G. Louis Heath
I am a native Californian, a Berkeley Ph.D., who is Professor Emeritus, Ashford University. That basically means that my campus closed and I had to retire at age 71 in May, 2016, after 47 years in higher education. Please excuse the clinging initial G. (for Gary) Louis Heath but I thought it was cool in 1969 when I first published! My books include Mutiny Does Not Happen Lightly, Long Dark River Casino, and Vandals in The Bomb Factory. I love to read my poems at the Midwest Writing Center in Davenport, Iowa and at other open mic events. I serve on the Human Rights Commission of my city, Clinton, Iowa. I love to hike along the Mississippi River where I can sit down, weather permitting, and work on a poem that I have stuffed in my back pocket.
The mall of my apartment complex is a rectangle of
well-trimmed grass, a couple acres with a basketball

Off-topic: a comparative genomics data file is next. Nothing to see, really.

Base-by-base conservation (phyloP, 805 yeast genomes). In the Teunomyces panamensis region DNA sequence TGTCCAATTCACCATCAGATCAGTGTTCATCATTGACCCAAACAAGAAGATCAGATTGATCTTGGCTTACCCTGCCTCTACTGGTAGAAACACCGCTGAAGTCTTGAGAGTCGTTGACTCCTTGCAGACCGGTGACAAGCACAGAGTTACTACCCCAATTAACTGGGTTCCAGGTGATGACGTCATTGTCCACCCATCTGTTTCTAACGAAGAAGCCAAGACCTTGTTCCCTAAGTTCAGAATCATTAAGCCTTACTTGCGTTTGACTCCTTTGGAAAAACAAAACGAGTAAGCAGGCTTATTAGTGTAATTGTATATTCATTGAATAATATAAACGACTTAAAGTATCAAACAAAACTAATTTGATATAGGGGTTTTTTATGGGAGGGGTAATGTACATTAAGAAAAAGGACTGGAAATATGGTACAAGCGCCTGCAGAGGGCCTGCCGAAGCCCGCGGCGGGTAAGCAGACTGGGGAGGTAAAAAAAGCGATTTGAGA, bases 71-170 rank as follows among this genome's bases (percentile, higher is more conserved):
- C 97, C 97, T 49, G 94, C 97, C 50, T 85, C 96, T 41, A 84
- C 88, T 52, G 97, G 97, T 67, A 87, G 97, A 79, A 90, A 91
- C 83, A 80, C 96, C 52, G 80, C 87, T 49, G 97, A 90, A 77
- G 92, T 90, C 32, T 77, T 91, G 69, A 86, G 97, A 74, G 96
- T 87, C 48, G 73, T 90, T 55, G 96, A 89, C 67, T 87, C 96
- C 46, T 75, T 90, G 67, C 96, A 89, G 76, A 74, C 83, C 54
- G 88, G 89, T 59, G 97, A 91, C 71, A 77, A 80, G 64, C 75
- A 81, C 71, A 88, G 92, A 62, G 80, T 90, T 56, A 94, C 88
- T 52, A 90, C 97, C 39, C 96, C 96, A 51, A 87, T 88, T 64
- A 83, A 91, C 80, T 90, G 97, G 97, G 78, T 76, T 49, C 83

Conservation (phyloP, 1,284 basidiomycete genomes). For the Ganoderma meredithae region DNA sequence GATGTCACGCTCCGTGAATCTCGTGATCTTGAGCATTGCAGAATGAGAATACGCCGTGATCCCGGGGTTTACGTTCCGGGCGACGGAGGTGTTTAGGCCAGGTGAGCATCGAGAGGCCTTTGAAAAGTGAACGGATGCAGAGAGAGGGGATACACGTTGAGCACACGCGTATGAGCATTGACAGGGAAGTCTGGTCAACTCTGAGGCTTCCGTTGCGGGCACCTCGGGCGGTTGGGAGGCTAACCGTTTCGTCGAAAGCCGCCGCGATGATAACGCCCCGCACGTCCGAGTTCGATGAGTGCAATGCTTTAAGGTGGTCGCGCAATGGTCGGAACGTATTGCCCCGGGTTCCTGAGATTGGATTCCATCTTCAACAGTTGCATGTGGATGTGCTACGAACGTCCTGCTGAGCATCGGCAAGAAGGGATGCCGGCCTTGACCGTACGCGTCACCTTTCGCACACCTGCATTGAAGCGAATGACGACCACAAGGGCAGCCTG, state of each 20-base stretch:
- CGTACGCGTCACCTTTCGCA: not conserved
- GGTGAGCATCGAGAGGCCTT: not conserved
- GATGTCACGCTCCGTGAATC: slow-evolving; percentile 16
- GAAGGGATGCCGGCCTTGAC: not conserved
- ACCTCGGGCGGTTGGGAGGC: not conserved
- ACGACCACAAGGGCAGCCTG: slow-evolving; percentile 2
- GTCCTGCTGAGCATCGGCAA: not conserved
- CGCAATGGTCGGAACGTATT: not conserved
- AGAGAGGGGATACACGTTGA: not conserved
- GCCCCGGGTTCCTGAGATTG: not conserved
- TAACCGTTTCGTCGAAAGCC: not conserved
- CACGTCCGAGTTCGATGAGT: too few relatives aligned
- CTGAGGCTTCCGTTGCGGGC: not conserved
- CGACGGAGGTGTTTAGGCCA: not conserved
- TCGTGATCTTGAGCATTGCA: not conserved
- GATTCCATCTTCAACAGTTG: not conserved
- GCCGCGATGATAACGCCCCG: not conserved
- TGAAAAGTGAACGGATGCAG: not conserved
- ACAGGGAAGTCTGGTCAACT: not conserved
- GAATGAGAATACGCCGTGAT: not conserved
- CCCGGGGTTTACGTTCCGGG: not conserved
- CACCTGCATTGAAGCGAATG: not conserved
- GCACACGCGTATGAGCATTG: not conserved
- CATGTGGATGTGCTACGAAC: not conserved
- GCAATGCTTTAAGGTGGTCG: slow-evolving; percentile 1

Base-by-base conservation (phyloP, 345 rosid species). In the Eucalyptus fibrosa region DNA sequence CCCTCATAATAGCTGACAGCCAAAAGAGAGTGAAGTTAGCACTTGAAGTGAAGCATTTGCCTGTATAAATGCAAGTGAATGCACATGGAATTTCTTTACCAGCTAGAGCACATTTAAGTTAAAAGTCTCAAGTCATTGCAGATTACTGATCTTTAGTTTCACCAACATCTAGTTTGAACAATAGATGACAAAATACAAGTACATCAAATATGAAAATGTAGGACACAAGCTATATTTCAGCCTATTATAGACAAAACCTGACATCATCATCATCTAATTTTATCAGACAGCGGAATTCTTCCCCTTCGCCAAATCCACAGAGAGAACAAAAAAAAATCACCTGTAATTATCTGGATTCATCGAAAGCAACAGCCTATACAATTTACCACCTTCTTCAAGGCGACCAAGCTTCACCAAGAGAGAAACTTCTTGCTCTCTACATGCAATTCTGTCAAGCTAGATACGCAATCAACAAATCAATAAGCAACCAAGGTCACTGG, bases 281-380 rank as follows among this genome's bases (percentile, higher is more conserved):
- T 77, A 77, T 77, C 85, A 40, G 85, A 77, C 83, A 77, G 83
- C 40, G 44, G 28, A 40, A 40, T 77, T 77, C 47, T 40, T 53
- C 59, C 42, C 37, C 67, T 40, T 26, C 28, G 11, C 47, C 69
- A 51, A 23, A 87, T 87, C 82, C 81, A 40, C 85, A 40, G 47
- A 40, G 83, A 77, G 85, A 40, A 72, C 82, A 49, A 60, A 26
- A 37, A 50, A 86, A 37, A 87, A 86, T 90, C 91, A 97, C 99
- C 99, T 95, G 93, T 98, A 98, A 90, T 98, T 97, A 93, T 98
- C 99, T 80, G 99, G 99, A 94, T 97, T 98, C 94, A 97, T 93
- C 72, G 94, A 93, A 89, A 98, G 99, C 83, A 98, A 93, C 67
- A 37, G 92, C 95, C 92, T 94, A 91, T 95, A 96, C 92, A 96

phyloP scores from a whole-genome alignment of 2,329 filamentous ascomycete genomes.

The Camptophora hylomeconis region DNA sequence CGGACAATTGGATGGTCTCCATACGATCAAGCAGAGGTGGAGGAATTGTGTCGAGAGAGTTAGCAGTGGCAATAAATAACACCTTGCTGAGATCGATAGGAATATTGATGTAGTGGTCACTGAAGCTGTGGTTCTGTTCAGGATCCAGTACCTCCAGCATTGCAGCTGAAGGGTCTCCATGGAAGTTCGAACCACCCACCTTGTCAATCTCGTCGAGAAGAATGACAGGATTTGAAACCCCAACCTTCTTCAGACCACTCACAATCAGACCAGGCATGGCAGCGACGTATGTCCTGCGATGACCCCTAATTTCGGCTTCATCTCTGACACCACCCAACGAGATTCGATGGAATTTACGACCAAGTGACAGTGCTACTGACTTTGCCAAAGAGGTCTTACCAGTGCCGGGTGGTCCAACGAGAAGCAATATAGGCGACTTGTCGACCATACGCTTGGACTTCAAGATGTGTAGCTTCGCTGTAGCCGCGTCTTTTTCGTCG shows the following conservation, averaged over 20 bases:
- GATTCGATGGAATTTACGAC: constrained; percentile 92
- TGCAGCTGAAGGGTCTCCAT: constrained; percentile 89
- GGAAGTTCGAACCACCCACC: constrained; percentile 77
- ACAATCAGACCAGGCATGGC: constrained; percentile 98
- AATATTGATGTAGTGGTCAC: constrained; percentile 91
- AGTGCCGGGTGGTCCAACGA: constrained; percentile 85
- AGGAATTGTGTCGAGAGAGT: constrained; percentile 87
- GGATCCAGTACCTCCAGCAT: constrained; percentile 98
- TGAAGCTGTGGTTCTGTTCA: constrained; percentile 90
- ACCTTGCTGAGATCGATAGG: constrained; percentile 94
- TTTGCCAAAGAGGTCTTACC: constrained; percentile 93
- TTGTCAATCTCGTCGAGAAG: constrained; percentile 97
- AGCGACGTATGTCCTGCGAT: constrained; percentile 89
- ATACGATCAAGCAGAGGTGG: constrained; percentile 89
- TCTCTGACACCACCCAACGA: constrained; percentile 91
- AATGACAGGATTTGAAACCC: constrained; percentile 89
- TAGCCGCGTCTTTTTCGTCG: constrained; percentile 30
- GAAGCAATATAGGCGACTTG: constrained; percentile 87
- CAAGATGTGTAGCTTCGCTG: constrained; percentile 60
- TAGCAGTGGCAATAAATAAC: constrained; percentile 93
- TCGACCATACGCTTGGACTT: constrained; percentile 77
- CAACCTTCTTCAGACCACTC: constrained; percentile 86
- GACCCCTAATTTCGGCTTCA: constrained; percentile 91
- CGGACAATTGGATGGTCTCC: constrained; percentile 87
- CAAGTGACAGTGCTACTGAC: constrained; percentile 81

court, swimming pool, and swings for kids, just below
my balcony. It is where my neighbor’s schnauzer gambols
with other dogs taut on owners’ leashes. It is where Dads
and Moms play catch with sons and daughters. One Dad
on a prosthetic titanium leg impresses. He throws a mean
fastball to test his kids. He gives no quarter to that IED that
took his birth leg. Before me lies a different kind of mall
than America’s Mall that busses of locals visit to purchase
bits of the American dream. My mall preceded ferroconcrete
boxes with concourses through shops of Chinese widgets.
My mall is rooted in colonial America and the village green.
I prefer my mall to the one on the outskirts of town. Yes,
I concede both are American malls. But my mall is best.
My Uncle Arne
I visited Uncle Arne at the Sons of Norway nursing home.
A pallid parchment papered his face and arms, the onion
skin paper I once typed on. His signature Norse grin was
now a fence of teeth of that pike at the bottom of our canoe,
on a fishing trip long ago in north Ontario. His vigorous,
tanned lumberjack’s torso, once ripped in muscle, had
withered. Uncle flexed biceps and triceps only in memory.
A bear broke into the ice chest on our cabin’s porch one
night, scattering ice, glittering gems in the moonlight. Uncle
Arne was calm, a source of power. I vowed to be like that.
But not like this. The ghostly skin, onion paper in my type-
writer, so brittle, unable to contain light. Not like this.
©2016 G. Louis Heath
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